For whom the bell rolls: Paul Revere chime returns home

In this handout photograph provided by Amy Miller, a bronze bell forged in 1834 by Paul Revere's son, Joseph Warren Revere, is readied for shipping in Chino Hills, Calif., on Feb. 8, 2022, for transport to the Paul Revere Heritage Site in Canton, Massachusetts. Amy Miller, the daughter of the California couple who acquired the bell in 1984, says she and her brother donated it to the museum so the public could view and appreciate it. (Amy Miller photo via AP)

BOSTON (AP) — A bronze bell cast in 1834 in Paul Revere’s Massachusetts foundry has come home — capping a nearly two-century, cross-country odyssey that saw it hauled by oxcart to churches in Ohio before languishing for decades in a California garage.

After a weeklong journey across the U.S., the historic bell was returned Friday to the site where it was created 188 years ago, said Kiley Nichols, a spokesperson for the Paul Revere Heritage Site in Canton, just south of Boston.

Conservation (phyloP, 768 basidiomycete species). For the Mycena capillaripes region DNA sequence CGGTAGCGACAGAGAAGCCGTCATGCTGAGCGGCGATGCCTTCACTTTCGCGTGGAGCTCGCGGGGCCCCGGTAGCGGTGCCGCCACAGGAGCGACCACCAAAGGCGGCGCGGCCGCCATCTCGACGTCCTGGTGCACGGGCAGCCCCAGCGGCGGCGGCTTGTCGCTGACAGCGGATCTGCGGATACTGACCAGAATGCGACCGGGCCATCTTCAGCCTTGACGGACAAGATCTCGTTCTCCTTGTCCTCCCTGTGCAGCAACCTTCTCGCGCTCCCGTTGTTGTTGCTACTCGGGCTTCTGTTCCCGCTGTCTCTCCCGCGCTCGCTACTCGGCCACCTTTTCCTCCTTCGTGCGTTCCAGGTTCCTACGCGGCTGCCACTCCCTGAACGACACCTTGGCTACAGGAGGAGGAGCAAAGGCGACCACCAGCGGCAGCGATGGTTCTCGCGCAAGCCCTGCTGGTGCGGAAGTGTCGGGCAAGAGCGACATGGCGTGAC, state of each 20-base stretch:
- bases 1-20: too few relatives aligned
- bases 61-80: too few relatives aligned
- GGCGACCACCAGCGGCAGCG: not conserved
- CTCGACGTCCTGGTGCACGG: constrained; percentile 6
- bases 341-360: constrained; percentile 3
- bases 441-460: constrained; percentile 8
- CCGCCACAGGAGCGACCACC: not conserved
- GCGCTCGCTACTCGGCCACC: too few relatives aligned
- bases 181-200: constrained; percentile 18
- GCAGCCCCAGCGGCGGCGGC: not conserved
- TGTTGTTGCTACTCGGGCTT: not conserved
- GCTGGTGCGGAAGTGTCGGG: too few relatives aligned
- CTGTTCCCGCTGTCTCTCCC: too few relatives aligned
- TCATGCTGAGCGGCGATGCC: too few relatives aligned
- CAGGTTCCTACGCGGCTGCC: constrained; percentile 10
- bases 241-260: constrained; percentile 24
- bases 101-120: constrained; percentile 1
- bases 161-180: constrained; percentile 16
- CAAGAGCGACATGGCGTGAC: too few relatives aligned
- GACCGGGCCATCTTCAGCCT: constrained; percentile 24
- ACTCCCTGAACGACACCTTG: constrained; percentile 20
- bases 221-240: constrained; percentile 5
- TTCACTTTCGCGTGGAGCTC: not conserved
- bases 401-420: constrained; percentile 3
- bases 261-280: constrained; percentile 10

The museum said the 1,000-pound (453-kilogram) bell was made by the Revolutionary War patriot’s son, Joseph Warren Revere, who took over his father’s foundry in 1804.

In 1984, real estate agent Jeannene Shanks became the bell’s accidental owner. She’d helped broker the sale of what once was First Baptist Church in Vermilion, Ohio, to a fitness center — but the gym didn’t want the heavy bell, and Shanks didn’t feel good about it being scrapped. She made a $1,000 donation to the church in exchange for the bell, which earlier had adorned the belfry of the First Presbyterian Church of Cleveland.

When Shanks and her husband, Robert, retired in Chino Hills, California, they hauled the bell with them.


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